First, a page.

I think that two clauses are needed to ensure the mineral owner gets the right price.  The cost-free royalty clause, by itself, is probably not enough.  A second clause that is needed is one that spells out what price the mineral owner will get for his gas.  Where is the price set, what price is it?  And what if the gas is sold to an affiliate?  Need some words about "arms length" in there.  You need both clauses to get the good price.


Great to hear your voice on GHS.  Without becoming members of GHS, many of us would still be trying (five years later) to find "answers" to "questions" concerning our O&G rights and responsibilities where our mineral assets are concerned.  This is the most information-packed group of individuals you will find on the internet that have collected under one umbrella to help others protect their natural resources and produce them in an equitable arena. 

GoHaynesvilleShale is meant to be a vehicle for your voice and mine and all persons with all sides/views represented here:  producers, mineral owners, landmen, property owners, all interested parties...even a few CEOs and O&G Managers are around this place learning a few things from GHS members (LOL).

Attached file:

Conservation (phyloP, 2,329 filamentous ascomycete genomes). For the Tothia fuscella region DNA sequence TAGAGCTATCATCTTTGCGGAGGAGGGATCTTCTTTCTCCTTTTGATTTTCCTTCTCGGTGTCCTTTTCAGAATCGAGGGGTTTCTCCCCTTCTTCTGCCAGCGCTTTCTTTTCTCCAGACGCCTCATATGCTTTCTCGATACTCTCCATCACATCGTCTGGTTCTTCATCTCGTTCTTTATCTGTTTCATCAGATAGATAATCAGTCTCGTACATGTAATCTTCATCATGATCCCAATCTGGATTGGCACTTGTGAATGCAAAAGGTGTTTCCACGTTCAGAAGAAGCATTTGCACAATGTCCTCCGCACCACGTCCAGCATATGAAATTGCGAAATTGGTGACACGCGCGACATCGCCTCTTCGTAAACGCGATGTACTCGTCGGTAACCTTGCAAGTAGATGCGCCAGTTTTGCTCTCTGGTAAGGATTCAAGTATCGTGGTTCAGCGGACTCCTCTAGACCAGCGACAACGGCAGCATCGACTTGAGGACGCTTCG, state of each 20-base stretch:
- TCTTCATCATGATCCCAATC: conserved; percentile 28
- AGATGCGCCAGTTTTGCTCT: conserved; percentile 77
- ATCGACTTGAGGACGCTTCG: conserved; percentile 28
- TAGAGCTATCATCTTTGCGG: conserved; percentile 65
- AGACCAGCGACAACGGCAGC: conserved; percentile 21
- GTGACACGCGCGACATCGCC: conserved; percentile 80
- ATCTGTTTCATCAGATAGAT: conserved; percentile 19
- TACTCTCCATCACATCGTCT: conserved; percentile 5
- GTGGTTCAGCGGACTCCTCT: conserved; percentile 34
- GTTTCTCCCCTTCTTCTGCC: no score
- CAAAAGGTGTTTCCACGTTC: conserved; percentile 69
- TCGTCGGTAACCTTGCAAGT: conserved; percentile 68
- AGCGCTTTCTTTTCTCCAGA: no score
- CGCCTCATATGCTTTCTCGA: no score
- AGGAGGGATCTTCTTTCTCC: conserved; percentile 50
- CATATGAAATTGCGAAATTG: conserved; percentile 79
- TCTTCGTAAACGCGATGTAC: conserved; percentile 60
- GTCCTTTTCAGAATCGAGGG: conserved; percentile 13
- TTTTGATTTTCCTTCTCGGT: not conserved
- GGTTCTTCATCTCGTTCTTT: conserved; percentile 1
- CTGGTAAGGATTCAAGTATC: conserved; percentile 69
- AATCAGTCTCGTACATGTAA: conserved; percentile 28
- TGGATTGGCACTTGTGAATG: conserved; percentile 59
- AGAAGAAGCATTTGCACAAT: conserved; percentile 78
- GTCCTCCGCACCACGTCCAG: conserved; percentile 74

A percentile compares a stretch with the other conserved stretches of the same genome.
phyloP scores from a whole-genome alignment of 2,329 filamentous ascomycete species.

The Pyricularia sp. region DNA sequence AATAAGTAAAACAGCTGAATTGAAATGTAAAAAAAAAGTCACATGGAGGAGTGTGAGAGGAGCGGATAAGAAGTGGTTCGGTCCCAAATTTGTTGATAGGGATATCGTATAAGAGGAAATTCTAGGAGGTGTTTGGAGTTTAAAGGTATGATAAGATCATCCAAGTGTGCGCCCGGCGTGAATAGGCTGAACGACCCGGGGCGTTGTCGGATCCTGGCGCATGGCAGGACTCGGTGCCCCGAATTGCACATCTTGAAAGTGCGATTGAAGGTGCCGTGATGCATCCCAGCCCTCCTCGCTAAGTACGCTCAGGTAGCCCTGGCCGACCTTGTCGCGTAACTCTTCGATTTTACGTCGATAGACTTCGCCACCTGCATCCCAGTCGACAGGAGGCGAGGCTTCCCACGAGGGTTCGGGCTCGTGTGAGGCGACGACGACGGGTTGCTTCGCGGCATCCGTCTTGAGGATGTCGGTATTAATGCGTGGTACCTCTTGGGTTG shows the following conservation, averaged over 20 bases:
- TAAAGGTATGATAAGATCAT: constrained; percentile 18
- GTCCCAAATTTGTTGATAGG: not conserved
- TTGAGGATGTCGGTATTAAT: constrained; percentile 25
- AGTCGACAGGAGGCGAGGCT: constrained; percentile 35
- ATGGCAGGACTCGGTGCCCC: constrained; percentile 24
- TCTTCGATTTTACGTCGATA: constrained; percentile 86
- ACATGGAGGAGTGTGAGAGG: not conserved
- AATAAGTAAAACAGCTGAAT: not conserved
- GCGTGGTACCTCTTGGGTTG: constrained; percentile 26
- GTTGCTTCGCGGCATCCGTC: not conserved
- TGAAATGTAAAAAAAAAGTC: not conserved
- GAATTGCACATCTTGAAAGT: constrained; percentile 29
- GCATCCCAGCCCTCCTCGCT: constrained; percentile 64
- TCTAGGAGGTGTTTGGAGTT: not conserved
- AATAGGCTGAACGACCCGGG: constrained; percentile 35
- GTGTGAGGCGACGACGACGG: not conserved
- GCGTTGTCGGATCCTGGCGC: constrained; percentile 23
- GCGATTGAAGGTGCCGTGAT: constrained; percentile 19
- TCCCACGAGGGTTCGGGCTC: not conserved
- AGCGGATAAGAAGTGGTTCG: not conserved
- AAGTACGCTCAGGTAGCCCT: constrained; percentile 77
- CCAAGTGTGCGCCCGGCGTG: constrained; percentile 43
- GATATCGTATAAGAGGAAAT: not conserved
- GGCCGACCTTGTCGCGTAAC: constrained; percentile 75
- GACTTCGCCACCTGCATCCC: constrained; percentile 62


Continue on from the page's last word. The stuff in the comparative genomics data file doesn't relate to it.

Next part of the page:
A GHS Welcome to you, Tom.   We all learn from other's knowledge, ideas, and opinions. And the more individuals who join GHS, the more knowledge and information will find its way out to those who are facing similar situations as GHS members have faced.  And, GHShalers always share with the purpose of giving others the chance to become more "aware" and to make "wise" decisions where their property, mineral, and "mailbox moneys" are concerned.  But, of course most importantly...where their family welfares are being impacted by all of this oil and gas boon. 

We are a great group!  Happy to have you with us.

DrWAVeSport Cd1 9/24/2011

P.S.  If you don't get a reply to your questions on the first try, just BUMP the discussion, or ask again...Sometimes it takes a few, but GHShalers are a pretty reliable bunch, and will try and help when asked.

A GHS Best to you and yours!





Some royalty deals may be set up 'free of production costs' but some things that ordinary folks would think are production, come after the industry's defined the gas as produced.  


The phrase 'market value at the well'  in the OP's lease as quoted in the post triggers this sort of thinking.  At the well means the value right there, at the well.  At the well it's not necessarily been processed or compressed to the pipeline's specs, and it's surely not been transported through the pipeline to market.  So the costs of getting the gas sold are not thought of as 'production' costs. 


Hope this helps.  Some accountants can chime in hopefully here with a more coherent explanation.